For Bricks + Mortar’s 100th post, we took at look at this quote from Tom King:
… [O]ver the last twenty years or so, I have come to be alarmed at what historic preservation and CRM have become in this country – particularly in terms of their growing disconnection from the living communities that they must serve if they are to make any sense as aspects of public policy. I’ve also been dismayed at the quality of scholarship (if it can be called that) represented by their typical products. My concerns are outlined in the attached chapter from my 2011 reader, A Companion to Cultural Resource Management (Wiley-Blackwell 2011).
The Decatur “Final Report” does nothing to encourage me; it is as classic an example as I have recently seen of what has made historic preservation in this country a pointless, overly costly, elitist, and socially irresponsible activity.”
And I admitted that after my initial reaction (shocked and dismayed!), I had a difficult time arguing with him about most of his claims. According to the comments, some of you felt the same way!
Generally, I try to keep Bricks + Mortar as upbeat and positive as I can, and I am nothing if not a cheer leader for preservation. So how could I possibly agree with King (everyone’s favorite cultural heritage curmudgeon)?
First, there is the scope of his experience – he’s been working in CRM and preservation related fields for over 50 years. He’s worked for and with the National Park Service, helped set up local historic preservation programs, spent ten years with the U.S. Advisory Council on Historic Preservation overseeing project review under Section 106 of the National Historic Preservation Act, worked as a private consultant, and penned ten text/trade books among other things. He is currently working mostly with Indian tribes and the U.S. Department of Veterans Affairs. When I described him as an expert, it wasn’t done lightly!
Second, he has a point. Although the historic preservation field he described above is vastly different from the profession I have experienced (as limited as those experiences may be, I’ve been lucky to work with a lot of really smart, community oriented, and talented people), it is not perfect.Sometimes the “rules” seem arbitrary. Sometimes they are too narrow. And though they are designed to be malleable and to make interpretation possible, they don’t always work for all groups of people. Take for example the National Register standard that requires that geographical boundaries be named for resources (this is a rule that doesn’t really work for, say, Native American spiritual places/sacred sites). Sometimes people are disenfranchised thanks to gentrification or worse. For example, I’ll never forget the moving presentation (video here!) King delivered in Lexington last spring about the Land Between the Rivers people who were disenfranchised by the government when the land the families had been working since the 18th century was taken for a recreational preserve (Land Between the Lakes) in the 1960s . And when I think, “That would never happen today!” I’m reminded that they are still fighting to this day to preserve what is left of their cultural heritage.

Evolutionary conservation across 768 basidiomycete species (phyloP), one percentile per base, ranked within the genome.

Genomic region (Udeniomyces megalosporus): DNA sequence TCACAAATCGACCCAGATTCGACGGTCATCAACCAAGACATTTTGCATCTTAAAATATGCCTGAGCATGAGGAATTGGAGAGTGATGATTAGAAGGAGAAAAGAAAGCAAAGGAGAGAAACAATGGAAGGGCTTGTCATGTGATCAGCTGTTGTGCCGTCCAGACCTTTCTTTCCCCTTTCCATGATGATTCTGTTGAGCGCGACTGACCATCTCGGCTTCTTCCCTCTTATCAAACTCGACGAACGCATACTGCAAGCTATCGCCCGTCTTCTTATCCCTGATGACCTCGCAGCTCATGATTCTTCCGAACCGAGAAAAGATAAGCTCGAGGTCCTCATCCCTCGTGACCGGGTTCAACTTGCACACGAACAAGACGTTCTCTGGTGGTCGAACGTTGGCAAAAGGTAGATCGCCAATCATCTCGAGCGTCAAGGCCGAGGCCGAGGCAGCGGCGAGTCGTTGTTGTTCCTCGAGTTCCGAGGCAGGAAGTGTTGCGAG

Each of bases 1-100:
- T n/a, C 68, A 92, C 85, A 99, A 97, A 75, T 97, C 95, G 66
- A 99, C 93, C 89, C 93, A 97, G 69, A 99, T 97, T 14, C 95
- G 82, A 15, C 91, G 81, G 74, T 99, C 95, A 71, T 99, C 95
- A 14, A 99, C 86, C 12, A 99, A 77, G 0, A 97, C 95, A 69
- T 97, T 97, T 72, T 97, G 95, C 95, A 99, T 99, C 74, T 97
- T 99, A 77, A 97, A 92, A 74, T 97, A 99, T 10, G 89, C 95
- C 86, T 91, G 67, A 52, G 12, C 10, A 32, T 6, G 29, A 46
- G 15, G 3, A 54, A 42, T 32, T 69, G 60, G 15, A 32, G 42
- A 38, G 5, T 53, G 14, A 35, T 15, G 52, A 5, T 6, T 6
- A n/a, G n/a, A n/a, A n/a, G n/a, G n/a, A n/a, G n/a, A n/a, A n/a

As for elitism, HP has made great strides. Once seen as the work of wealthy white people trying to save the buildings built by dead wealthy white people, HP is much more inclusive. All sorts of places associated with all manner of people and socioeconomic groups and cultures, etc. are being preserved all over the country. In that way, preservation is no longer the elitist profession it once was, though there are arguments that it still has a long way to go.
However, when King leveled the charge, I don’t think he meant rich versus poor or one culture over another, I think he meant the professional preservationist versus “plain old people.” As preservation has become increasingly professionalized, a chasm has developed between people and the professionals – and it has become bogged down by bureaucracy, paper work, and jargon that can make the process inaccessible, long, tedious, and expensive. It can also sometimes cause a disconnect between what “plain old people” think is important and what professional preservationists find valuable.
Yes, I see his point.
And “Concerned Professional” made another great point in his/her comment on King’s quip. Historic preservation is not only expensive and elitist, it’s elitist BECAUSE it is expensive! And its expense is exactly why scholarship is suffering. There isn’t enough money to support the time it takes to write thoroughly researched and adequately lengthy reports.
But, like the commentators on the original post, I cannot agree that historic preservation is pointless or irresponsible.
This is what I believe: sometimes, preservation is exactly how King described. But sometimes (hopefully more often than not), it is a movement and a profession that helps people define the future of their communities by helping them identify and preserve the cultural and historical resources that are important to them. It is optimistic. It is about working together. It is the confluence of community planning, architectural history, oral history, economic revitalization, archeology, historical research and so much more… And what I know is that more often than not, preservationists are passionate, positive, energetic people who don’t want to be elite or in ivory towers, but are down to earth and want to do the best job they can for the communities they serve because pride of place and feeling connected to our heritage is for everyone.
I also believe that even Tom King is an optimist at heart! He wouldn’t bother to criticize where we fall short; and he wouldn’t work so hard against the bureaucracy and the red tape; and he wouldn’t care who was wearing rose colored glasses and who wasn’t, if he didn’t believe that preservation is both worthwhile and important.